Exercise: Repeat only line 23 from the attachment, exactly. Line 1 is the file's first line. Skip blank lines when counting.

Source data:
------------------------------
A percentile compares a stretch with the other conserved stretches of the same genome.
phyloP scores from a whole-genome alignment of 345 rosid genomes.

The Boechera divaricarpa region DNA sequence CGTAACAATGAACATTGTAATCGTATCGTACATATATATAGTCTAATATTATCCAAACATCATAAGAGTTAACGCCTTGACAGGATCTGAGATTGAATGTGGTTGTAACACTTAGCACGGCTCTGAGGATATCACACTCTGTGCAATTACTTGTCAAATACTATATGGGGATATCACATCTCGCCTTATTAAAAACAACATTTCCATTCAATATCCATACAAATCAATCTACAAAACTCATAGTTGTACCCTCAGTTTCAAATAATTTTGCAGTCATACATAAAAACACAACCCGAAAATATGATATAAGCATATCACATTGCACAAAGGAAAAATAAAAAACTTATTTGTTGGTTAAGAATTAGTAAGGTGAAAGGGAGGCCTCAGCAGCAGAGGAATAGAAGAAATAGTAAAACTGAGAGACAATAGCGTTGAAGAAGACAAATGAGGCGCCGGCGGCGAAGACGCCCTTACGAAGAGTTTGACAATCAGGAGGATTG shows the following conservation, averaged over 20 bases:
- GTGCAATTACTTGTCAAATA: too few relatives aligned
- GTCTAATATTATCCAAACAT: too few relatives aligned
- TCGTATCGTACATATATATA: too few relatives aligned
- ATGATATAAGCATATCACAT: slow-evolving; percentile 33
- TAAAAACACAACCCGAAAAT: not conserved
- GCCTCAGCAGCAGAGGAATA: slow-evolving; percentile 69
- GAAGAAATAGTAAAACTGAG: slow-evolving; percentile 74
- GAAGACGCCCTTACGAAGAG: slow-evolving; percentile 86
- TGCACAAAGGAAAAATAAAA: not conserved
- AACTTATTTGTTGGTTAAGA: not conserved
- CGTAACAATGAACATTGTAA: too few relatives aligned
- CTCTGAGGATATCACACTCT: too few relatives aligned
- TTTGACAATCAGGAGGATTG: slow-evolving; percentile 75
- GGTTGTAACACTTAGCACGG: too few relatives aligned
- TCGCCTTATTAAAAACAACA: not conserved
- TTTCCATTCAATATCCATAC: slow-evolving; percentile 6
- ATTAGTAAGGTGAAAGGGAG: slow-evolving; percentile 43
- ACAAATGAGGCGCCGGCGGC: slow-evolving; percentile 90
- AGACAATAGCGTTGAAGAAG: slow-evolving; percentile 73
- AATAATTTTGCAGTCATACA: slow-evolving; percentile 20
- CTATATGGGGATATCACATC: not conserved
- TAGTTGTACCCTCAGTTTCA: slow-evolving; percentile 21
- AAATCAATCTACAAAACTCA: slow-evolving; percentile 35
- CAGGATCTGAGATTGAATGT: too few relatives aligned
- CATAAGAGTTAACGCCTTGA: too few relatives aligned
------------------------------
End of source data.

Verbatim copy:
- AATAATTTTGCAGTCATACA: slow-evolving; percentile 20